Host an Event Volunteer Join Tickets

Support the plant database you love!

Q. Who is Mr. Smarty Plants?

A: There are those who suspect Wildflower Center volunteers are the culpable and capable culprits. Yet, others think staff members play some, albeit small, role. You can torture us with your plant questions, but we will never reveal the Green Guru's secret identity.

Help us grow by giving to the Plant Database Fund or by becoming a member

Did you know you can access the Native Plant Information Network with your web-enabled smartphone?

Share

Ask Mr. Smarty Plants

Ask Mr. Smarty Plants is a free service provided by the staff and volunteers at the Lady Bird Johnson Wildflower Center.

Search Smarty Plants
See a list of all Smarty Plants questions

Please forgive us, but Mr. Smarty Plants has been overwhelmed by a flood of mail and must take a break for awhile to catch up. We hope to be accepting new questions again soon. Thank you!

Need help with plant identification, visit the plant identification page.

 
rate this answer
Not Yet Rated

Tuesday - February 08, 2011

From: Houston, TX
Region: Southwest
Topic: Trees
Title: Nuttall oak to replace ornamental pears in Houston, TX?
Answered by: Joe Marcus

QUESTION:

We recently bought a house in the heart of Houston that has 2 huge flaming pear trees that were planted too close to the house and just engulf the house. Our landscaper suggested taking them out and plant a Nuttall oak tree. Do you agree or have any other suggestions? Thanks!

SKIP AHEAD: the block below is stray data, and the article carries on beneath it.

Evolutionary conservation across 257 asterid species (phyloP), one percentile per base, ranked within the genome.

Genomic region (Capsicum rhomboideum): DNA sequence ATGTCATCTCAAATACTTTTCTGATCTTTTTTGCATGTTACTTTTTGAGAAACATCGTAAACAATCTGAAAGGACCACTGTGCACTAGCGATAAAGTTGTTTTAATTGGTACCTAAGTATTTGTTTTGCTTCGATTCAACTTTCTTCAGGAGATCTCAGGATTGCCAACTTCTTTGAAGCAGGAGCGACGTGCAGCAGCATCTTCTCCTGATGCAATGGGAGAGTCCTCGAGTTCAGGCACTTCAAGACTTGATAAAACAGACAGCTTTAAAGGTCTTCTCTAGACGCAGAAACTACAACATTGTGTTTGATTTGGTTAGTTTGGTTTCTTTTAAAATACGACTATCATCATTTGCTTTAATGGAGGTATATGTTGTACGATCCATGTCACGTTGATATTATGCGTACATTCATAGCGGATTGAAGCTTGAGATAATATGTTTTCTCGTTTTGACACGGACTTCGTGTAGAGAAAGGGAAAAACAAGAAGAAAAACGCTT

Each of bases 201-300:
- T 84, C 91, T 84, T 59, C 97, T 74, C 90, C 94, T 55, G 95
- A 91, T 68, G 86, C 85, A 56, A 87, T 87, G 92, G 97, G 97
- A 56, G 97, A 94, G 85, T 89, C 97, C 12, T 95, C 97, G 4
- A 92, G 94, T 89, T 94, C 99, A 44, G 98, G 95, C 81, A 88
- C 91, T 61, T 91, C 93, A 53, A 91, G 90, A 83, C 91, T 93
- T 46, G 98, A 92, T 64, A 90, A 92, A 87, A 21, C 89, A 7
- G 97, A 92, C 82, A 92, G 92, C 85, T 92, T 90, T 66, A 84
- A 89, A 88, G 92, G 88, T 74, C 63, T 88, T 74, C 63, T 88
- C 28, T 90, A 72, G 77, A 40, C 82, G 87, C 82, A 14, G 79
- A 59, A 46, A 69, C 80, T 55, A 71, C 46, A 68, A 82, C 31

ANSWER:

Though we're not familiar with the term, flaming pear, we are guessing you're referring to one of the ornamental pears or Asian origin.  Among the most common and potentially costliest landscaping mistakes is the planting of trees too close to structures.  When siting a new tree, its ultimate height and spread should always be primary considerations.

Quercus texana (Nuttall oak) would be a good choice for your area - it's native to Houston and much of the southeastern US - if the size of your yard and other factors allow for it.  Like most red oaks, it is fairly fast-growing and provides excellent shade and attractive late-fall leaf color.  Large deciduous trees, like Nutall oak, are particular welcome additions to landscapes on the western side of homes where they provide cooling afternoon shade in summer.

 

More Trees Questions

Native trees for revegetation project
October 05, 2007 - We live in a MUD just outside of Round Rock Texas. There is a developer building apartments behind about 20 houses. Last year, we got the developer to agree to leave 20' of native vegetation in the e...
view the full question and answer

Clear pungent, liquid oozing from oak tree
June 28, 2010 - I have a large oak that over the last few days has been oozing a pungent, non sticky, clear substance from one specific site (no damage) about the size of a dime. It's attracting quite a few gnats, m...
view the full question and answer

What's attacking my Nellie Stevens Holly plants in Iredell, TX?
June 27, 2011 - I just bought 10 Nellie R. Stevens holly bushes and planted them as a screen. The leaves on some of the plants are at least half white - not yellow but white. Apparently they were like that when I b...
view the full question and answer

Laurel oak tree not leafing out in Pasadena TX
April 13, 2010 - Hurricane Ike blew down our red bud in the backyard. Had a large 25' laurel oak planted early March 2010. When it was put in the ground, the leaves were on it, but they were all brown and dried. T...
view the full question and answer

Time to transplant an Eastern Redbud in Pearland, TX
November 17, 2010 - When is the best time in the fall to transplant an Eastern Redbud tree in Pearland, TX? We have one approximately 6 feet tall in the back yard and want to move it to the front ASAP.
view the full question and answer

Support the Wildflower Center by Donating Online or Becoming a Member today.